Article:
|Date(s):||October 2, 1897|
|Tag(s):||African-Americans, Arts/Leisure, Law, Migration/Transportation|
|Course:||“Rise And Fall of the Slave South,” University of Virginia|
|Rating:||5 (1 votes)|
The transportation system that supported Richmond's busy businesses center was also a means of enjoyment for Richmond's citizens, young and old.On October 2, 1897, paper boys discovered this fact when they were treated to a ride on four of Richmond's street-cars.Secretary McKee, of the Youth Men's Christian Association (Y.M.C.A.) arranged for the ride.The trolley party started on Seventh and Broad Streets and made a trip around the city loop.The State clearly but quickly mentioned the fact that the trip was arranged for only the white paper boys.It then moved quickly on to the great time that the boys had on the trolleys.The article even mentioned that the boys attending ranged from clean faced to dirty faced, semi-tough boys.The article describes how all of the boys got along wonderfully and had enjoyed an incredible night on the trolleys.There were interviews with two of the boys done after the evening was over.One of the boys was very well spoken in his response to the reporter while the other boy responded in with a thick southern drawl.The response of the second boy was spelled phonically in the newspaper to accurately capture the boy's speech.Both boys were very thankful to Mr. McKee and proclaimed that they had a wonderful time.
This description of the joyous time that the paperboys of Richmond experienced had a dark side that The State breezed over.The event was supposed to be something that brought the boys together and showed them a great time.The reality of the situation was that at the center of the event was the issue of racism.The seemingly most generous people in the city excluded an entire group of boys from riding the street-cars simply because of the color of their skin.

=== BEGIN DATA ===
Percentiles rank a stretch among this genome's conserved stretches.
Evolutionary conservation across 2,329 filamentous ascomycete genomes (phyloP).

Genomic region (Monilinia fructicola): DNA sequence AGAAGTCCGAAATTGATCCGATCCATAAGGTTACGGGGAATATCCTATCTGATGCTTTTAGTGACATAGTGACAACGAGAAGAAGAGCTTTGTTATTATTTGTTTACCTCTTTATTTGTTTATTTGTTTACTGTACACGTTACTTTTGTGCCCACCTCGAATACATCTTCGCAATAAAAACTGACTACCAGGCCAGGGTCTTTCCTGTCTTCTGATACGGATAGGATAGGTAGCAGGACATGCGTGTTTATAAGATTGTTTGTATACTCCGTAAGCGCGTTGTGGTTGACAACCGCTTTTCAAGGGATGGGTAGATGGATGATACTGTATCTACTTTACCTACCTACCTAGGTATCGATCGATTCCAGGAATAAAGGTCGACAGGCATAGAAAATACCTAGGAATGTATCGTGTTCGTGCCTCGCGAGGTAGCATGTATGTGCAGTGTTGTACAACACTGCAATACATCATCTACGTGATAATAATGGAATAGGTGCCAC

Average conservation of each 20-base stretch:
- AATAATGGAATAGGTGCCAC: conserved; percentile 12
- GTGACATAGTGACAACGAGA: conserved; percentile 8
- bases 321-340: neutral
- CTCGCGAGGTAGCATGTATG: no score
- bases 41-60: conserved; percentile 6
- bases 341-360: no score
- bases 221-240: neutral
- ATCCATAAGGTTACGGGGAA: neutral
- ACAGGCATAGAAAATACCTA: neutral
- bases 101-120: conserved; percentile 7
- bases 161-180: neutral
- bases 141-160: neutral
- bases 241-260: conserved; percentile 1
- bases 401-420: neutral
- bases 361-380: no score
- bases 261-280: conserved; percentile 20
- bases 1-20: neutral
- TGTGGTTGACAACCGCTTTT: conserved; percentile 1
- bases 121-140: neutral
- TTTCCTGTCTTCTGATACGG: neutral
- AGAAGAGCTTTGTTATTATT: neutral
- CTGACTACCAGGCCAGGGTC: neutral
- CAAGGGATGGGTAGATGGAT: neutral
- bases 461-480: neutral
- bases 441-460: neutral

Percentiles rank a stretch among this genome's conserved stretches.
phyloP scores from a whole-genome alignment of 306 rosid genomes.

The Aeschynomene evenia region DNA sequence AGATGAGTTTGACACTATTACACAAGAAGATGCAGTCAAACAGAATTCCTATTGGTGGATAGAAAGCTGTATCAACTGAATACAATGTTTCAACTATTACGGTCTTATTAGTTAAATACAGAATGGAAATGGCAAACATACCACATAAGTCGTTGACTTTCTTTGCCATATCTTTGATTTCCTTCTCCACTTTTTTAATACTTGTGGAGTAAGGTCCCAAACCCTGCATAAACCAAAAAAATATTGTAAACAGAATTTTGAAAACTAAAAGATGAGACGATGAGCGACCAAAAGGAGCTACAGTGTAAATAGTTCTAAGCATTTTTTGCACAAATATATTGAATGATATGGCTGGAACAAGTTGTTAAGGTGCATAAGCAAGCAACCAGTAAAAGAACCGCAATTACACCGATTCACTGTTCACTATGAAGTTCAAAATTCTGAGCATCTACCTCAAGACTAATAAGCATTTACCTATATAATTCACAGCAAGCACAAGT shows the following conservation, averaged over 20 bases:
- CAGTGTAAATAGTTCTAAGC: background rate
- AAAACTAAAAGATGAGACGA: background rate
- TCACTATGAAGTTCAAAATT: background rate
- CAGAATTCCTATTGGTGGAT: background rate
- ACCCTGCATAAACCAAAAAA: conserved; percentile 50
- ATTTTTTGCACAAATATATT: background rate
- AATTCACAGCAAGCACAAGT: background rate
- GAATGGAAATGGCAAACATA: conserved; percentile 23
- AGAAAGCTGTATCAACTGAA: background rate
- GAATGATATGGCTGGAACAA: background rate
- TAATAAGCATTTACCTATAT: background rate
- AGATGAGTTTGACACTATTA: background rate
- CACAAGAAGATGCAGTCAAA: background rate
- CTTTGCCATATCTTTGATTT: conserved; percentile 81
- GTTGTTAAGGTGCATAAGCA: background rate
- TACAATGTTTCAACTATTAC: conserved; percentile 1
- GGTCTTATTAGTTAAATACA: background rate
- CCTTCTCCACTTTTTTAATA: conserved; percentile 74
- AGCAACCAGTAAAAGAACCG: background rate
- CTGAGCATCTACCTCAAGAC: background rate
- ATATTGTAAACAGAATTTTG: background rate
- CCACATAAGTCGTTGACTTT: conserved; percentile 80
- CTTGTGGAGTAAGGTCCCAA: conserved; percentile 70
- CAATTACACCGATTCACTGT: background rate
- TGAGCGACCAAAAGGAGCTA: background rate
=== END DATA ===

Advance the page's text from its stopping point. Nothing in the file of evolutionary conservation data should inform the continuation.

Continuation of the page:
Segregation is something that was widespread in Richmond in the 1890s.In 1877, when the Jim Crow Laws started appearing across the south, the city of Richmond joined in. By 1890, public facilities in Richmond were completely segregated.Restrooms, busses, trains and other public venues were divided into white and black sections.Separate but equal was the battle cry of the politicians but it was well known that most black facilities lagged greatly behind white facilities.In 1896, Plessy vs. Ferguson solidified the presence of segregation in the south.The government of the United States did not protect blacks from this segregation because it was ruled that the government could not prevent private business owners from selecting whom they would allow into their establishments.The fact that the heads of the Y.M.C.A., a Christian establishment, would not allow blacks to attend their function is a testament to the deep roots of segregation in Richmond and in the South in general.